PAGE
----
Perhaps no word conjures up more of a diverse reaction now than "mortgage."
Not since "Home Alone" has a concept evoked such disparate imagery, a nest of safety and warmth to some, a hellish paint can to the face of others. For credit unions, mortgages represent an extraordinary lending opportunity at the very same time they are writing off a corporate assessment and impairment as the result of mortgage-backed securities.
As the resident of one of those so-called "sand states," I've seen both the euphoric insanity of the bubble and the depressing reality of the crash. Last week I spoke to a friend, ironically, a home builder, who said after a year after listing a home he couldn't afford and not even getting any nibbles, he had recently stopped making payments. A neighbor of his, he noted almost with satisfaction, hadn't made a payment in 22 months and had yet to even receive a letter from the lender.
But cynicism is hardly the case everywhere. Indeed, 1,450 miles north in Maine ("rock" state?), CUs are excited over mortgage lending possibilities. In Augusta, Maine, recently for the Maine league's annual, I sat in a room of folks who talked of mortgage volume doubling and even tripling over last year.
"Things are tense right now, but they're going to get better," said Oskowsky, who predicted that with the boom-and-bust mortgage market cycle, it was likely that in 2019 the country will go through yet another downturn. Oskowsky, who shared a dozen or more mortgage lending strategies and tips during his session (CU Journal, June 8), said he wasn't exactly surprised to see the big secondary market players come crashing down. He shared that earlier in his career, "We used to sit and giggle at some of the applications approved by Fannie and Freddie."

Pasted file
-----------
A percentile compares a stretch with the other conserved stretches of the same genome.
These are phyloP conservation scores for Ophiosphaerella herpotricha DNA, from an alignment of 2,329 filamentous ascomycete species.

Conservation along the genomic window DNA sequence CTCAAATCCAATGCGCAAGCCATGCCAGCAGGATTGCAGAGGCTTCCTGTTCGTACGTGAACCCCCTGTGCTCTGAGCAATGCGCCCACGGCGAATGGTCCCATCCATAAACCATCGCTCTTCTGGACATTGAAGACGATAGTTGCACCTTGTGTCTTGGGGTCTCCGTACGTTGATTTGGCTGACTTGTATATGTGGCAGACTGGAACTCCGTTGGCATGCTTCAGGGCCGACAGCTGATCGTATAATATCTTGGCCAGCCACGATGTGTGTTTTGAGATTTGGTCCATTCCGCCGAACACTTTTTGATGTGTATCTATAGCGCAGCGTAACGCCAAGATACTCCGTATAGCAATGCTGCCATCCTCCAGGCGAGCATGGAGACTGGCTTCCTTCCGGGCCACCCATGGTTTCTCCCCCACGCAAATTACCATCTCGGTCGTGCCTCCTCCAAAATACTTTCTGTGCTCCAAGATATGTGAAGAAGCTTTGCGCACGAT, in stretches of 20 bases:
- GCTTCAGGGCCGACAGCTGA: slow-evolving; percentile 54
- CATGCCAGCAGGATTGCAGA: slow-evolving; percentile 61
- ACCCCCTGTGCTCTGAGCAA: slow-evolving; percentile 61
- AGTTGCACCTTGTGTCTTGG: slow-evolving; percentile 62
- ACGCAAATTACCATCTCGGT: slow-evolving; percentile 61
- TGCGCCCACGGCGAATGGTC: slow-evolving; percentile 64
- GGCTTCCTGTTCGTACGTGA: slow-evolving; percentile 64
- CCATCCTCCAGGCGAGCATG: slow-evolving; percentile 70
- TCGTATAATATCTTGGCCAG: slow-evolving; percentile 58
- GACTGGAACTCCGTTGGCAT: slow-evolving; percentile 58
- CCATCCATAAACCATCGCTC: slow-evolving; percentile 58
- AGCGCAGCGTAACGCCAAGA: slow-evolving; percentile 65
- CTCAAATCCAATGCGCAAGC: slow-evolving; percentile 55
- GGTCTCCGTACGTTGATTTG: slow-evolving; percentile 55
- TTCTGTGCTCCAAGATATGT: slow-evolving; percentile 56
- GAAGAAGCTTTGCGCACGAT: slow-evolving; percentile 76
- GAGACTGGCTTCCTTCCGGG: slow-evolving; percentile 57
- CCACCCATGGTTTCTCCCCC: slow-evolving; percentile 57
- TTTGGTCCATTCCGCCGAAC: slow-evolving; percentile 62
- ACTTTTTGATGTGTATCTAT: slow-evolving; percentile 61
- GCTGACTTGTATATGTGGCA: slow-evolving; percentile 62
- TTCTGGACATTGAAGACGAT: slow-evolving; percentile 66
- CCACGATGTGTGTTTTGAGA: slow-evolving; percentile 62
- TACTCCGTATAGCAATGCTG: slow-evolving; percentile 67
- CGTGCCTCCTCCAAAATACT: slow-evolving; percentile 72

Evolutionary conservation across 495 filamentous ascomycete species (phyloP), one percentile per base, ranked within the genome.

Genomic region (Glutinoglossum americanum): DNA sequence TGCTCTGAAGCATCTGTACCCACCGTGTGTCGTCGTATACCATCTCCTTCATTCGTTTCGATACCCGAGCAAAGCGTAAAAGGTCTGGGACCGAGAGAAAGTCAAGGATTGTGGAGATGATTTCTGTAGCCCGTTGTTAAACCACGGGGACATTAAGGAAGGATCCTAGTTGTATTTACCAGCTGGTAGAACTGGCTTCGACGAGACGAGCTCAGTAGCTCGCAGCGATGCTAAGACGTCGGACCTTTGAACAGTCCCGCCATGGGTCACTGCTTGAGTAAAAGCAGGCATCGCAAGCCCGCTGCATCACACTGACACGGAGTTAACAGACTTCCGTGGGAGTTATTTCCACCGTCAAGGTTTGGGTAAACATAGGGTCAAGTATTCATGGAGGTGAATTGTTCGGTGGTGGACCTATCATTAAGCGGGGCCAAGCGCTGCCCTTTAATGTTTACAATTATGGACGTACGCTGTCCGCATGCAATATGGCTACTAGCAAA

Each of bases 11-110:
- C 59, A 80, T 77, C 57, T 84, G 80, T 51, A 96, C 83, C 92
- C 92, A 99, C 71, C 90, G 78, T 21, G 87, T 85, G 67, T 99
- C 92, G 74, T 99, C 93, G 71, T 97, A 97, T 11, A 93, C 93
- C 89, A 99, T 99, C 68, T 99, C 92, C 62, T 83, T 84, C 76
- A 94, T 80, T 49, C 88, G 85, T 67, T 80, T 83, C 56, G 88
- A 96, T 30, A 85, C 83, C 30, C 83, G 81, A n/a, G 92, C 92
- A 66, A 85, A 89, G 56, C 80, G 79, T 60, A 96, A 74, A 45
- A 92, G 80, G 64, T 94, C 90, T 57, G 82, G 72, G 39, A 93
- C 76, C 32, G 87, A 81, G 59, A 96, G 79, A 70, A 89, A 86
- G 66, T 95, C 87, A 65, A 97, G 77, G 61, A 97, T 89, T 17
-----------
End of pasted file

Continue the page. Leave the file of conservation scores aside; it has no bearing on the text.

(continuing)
Speaking of the Maine league's annual, on the day the meeting opened there was a bit of a line at the door of the Augusta Civic Center. "This must be one popular league meeting," I found myself thinking as I crossed the parking lot, but as I got closer to the building I discovered the 25 people in line at the ticket window had been waiting to get the first tickets to an upcoming concert by the band Sugarland. Many of those in line had spent a wet, cold night in line. I suppose their passion was admirable, but really, could their seats be that much better than the guy who slept in his own bed all night and was 26th in line?
In next week's issue Credit Union Journal will feature numerous folks offering insights into what they expect to see for the second half of the year. Among them is former NCUA Chairman Dennis Dollar, who now leads his own consulting firm, and who shared that interest in mergers has risen dramatically. Those mergers, no doubt, will result in name changes, many of the "neological" variety, meaning they are made up, don't mean anything, or refer to a geographical location.
Let's admit it: a lot of these new CU names are easily confused and more easily forgotten.
It was hard not to think of all that recently in noting the name change by Retail Employees CU in the Twin Cities to SharePoint CU. Nothing wrong with SharePoint, but what is most interesting is that it started out in 1933 with a name that would be pretty brandable today: Red Owl Employees CU. Obviously, the old sponsor is gone and the "Employees" would need to be dropped, but Red Owl would make for a heck of a CU name. Red is vibrant and noticeable, and an owl implies wisdom.
We opened with a league meeting, we close with a league meeting, this one that of Georgia CU Affiliates. Among the very first leagues to partner with a foreign country's CUs through a World Council program, Georgia has a long relationship with Poland's quick development from fledgling concept in a post-communist country to mature CU community in a vibrant capitalistic democracy.
At GCUA's recent annual meeting in Savannah, Pawel Grzesik, who heads the Warsaw office for the National Association of Cooperative Savings and Credit Unions, followed another speaker to the podium by noting, "I don't have a funny story, but listening to my accent should be sufficiently energizing."
Just how far CUs have come in Poland is evident in the attacks on the movement by the country's bankers, which recently pushed legislation that would have CUs convert to banks once they hit a certain asset threshold. "This battle happened in 1948 and it was won by the Communitsts. Will it happen now? No!" declared Grzesik.
Grzesik told Georgia's CUs that the days when all the management advice and best practices flowed one way West to East across the Atlantic are coming to an end.
"In 1991, you were a zillion years ahead of us," he told the meeting. "Now we have some best practices to share with you."
Sometimes words really translate well.
Frank J. Diekmann can be reached at firstname.lastname@example.org.